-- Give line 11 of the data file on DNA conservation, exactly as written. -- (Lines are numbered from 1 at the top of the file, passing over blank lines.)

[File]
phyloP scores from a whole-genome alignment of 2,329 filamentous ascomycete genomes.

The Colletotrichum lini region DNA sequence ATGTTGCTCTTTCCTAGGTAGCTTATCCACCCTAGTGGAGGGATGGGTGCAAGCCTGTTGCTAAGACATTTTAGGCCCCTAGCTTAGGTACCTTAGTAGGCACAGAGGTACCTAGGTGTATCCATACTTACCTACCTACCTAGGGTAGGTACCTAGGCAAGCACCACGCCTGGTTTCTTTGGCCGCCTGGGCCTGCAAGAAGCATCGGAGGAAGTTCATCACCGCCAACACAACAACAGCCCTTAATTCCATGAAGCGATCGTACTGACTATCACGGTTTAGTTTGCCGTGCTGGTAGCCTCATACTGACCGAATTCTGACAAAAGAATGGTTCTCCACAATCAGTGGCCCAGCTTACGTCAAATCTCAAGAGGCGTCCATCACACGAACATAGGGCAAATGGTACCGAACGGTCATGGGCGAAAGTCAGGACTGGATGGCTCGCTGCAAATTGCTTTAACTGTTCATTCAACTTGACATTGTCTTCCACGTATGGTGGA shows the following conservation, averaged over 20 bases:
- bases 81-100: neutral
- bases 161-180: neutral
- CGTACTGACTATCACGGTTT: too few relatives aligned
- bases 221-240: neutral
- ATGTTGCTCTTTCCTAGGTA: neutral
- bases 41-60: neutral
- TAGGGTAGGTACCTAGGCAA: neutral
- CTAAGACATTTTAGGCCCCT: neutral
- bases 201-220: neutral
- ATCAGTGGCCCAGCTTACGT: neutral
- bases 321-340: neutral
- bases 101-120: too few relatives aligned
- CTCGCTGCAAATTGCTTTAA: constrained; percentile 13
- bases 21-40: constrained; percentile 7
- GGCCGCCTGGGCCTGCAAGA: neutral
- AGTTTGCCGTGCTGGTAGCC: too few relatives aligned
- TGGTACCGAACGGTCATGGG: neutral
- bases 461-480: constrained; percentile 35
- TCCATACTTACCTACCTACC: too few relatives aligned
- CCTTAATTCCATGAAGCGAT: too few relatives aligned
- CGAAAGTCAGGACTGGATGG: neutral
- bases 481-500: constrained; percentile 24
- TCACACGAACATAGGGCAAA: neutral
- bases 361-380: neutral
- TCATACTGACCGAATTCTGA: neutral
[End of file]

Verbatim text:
- bases 201-220: neutral